Took: ...then he heard the demos and got into them and two weeks later he was like, "These songs have really grown on me and I think I want to do more with them." Which was kinda nice to hear from someone who doesn't need to like it.
Mason: He doesn't really do guitars, but he's just easy to work with. We record guitars ourselves and we do vocals and drums with him. And we're actually going to have a couple of songs on the record that are electronic music with no guitars at all, and I think he's going to help a lot with that.
Took: The vibe at the moment, I think, is that there will be less guitars on some tracks but the guitars are going to be gnarlier, like more fuzzed-out distortion. So kinda less guitars but noisier ones, in some regards. One thing we are conscious of is not putting guitars on just for the sake of it. It was a few years ago now that we recorded Hills End, and, as you do when you're a young recording artist, you just want to lay on 15 or 20 guitar tracks. That's something we don't want to do now. We only want something to be on the session if it's got a purpose.
Nice. I've witnessed producers steering bands towards filling alleged "holes" in the sound, which sometimes doesn't allow tunes to breathe.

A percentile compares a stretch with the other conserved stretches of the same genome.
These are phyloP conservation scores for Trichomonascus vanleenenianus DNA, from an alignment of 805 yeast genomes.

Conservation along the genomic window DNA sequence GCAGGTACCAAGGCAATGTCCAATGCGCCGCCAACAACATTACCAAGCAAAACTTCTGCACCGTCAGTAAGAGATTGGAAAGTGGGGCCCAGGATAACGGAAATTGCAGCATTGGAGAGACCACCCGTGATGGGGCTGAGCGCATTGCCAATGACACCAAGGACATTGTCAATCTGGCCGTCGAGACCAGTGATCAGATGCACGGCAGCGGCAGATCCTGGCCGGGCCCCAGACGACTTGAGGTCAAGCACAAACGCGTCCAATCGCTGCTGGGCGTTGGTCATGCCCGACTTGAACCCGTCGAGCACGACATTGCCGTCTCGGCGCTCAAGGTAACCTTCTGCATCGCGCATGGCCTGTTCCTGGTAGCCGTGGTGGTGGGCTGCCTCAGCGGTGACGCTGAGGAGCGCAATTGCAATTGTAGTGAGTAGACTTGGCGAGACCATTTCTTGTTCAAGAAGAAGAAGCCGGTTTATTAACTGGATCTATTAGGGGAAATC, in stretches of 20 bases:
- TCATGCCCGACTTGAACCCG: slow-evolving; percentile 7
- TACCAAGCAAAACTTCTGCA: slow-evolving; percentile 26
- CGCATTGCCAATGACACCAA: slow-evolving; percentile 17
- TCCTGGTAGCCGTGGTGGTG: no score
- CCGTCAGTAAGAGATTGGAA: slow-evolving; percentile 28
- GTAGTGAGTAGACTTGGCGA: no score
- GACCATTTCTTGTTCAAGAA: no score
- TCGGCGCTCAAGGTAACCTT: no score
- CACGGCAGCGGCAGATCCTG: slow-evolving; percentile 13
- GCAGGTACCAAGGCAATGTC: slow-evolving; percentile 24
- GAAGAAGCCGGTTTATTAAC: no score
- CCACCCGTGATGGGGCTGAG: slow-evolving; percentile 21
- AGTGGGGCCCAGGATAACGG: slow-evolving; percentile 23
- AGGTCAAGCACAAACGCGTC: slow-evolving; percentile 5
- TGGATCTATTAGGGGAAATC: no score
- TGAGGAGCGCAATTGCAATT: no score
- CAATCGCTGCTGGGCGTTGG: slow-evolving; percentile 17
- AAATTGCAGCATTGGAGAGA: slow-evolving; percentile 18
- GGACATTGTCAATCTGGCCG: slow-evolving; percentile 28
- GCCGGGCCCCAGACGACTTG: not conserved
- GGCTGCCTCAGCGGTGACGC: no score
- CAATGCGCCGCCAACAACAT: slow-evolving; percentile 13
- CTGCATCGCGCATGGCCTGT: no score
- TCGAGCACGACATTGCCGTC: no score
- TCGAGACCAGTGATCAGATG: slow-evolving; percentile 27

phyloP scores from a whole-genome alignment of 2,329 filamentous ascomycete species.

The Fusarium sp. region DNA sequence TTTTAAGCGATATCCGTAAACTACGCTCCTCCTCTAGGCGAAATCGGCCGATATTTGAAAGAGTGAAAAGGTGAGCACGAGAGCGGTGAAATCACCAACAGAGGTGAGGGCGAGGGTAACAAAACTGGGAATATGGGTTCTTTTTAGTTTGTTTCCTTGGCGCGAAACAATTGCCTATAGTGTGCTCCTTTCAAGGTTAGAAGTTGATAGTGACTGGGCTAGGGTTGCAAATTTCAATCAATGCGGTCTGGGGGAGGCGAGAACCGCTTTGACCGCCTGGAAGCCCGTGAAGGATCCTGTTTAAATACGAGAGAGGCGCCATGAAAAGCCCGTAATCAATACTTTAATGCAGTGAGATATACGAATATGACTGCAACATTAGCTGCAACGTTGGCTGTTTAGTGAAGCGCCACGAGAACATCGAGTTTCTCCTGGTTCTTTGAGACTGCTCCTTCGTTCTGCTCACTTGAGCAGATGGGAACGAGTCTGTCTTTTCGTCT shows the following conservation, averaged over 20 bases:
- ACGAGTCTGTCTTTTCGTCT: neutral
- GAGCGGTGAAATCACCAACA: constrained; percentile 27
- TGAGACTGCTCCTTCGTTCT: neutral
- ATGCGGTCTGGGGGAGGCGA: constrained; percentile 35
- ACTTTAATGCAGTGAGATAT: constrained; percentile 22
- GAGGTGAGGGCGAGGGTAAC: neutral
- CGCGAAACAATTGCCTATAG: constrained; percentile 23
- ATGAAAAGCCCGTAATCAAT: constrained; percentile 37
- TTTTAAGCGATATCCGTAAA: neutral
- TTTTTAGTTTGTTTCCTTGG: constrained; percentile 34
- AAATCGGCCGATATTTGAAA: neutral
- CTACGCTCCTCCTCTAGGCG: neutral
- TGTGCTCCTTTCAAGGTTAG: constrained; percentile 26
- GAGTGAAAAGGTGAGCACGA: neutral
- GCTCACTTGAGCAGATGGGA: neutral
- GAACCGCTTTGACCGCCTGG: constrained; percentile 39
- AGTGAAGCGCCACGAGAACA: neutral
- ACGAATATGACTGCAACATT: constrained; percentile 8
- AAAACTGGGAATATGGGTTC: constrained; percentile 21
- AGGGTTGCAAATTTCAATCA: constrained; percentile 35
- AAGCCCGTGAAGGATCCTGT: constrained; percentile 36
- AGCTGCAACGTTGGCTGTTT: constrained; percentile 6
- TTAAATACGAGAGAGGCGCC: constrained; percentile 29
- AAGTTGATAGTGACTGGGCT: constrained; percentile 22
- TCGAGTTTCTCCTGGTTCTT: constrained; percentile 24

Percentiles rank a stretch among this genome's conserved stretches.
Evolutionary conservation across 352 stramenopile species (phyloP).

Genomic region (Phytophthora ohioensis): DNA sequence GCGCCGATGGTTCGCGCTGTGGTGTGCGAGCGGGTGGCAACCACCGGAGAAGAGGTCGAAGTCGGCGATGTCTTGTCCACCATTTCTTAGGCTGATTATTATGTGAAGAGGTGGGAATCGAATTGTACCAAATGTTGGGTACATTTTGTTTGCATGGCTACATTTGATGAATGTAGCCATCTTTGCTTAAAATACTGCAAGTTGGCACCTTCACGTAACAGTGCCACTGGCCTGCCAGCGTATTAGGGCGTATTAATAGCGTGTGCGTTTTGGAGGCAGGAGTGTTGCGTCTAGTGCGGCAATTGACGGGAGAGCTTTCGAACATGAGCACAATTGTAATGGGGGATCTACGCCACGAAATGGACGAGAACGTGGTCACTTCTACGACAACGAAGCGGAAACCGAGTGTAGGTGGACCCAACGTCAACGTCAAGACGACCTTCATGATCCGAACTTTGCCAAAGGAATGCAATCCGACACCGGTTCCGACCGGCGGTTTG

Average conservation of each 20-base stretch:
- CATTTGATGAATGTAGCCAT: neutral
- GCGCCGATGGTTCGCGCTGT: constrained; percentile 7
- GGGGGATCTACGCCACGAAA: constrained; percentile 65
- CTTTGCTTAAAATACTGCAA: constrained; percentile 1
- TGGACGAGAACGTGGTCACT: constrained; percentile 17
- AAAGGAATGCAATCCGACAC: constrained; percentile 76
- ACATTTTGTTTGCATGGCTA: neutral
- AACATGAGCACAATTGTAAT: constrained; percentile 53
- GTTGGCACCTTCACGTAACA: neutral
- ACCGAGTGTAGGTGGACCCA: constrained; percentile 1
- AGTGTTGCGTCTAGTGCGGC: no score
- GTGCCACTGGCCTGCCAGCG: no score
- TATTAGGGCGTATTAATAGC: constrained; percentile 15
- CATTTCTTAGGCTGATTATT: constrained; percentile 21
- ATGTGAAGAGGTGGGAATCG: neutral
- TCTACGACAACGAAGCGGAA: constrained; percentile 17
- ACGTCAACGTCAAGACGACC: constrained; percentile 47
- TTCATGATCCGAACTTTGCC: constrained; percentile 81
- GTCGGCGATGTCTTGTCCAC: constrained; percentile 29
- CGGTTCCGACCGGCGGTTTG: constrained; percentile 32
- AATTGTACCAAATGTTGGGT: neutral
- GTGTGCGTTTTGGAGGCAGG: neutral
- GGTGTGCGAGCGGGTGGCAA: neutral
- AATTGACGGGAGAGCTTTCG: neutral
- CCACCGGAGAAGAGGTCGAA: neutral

Took: Mason in particular hates that shit. We were talking about this a couple of days ago because there's a repeat bit in "In The Air" where nothing kind of happens for a few bars, just chords. And he's like, "Man, think of some of your favourite tunes; that space is like a breath of fresh air, it doesn't need anything else there." I think it's a sign of maturity when you're recording music and you don't fill a space for the sake of it, you do what the song needs.
How many songs do you have in the mix for this album?
Mason: About 20 to pick from.
Took: It was at 37 for a bit, and that's just new songs. We've cut it down to about 20 now and we've picked the main ones that we want to record but we haven't locked the rest in yet. Because, y'know, we still have time to write more. Mason's got this new one he's been working on that I feel could be one of our best.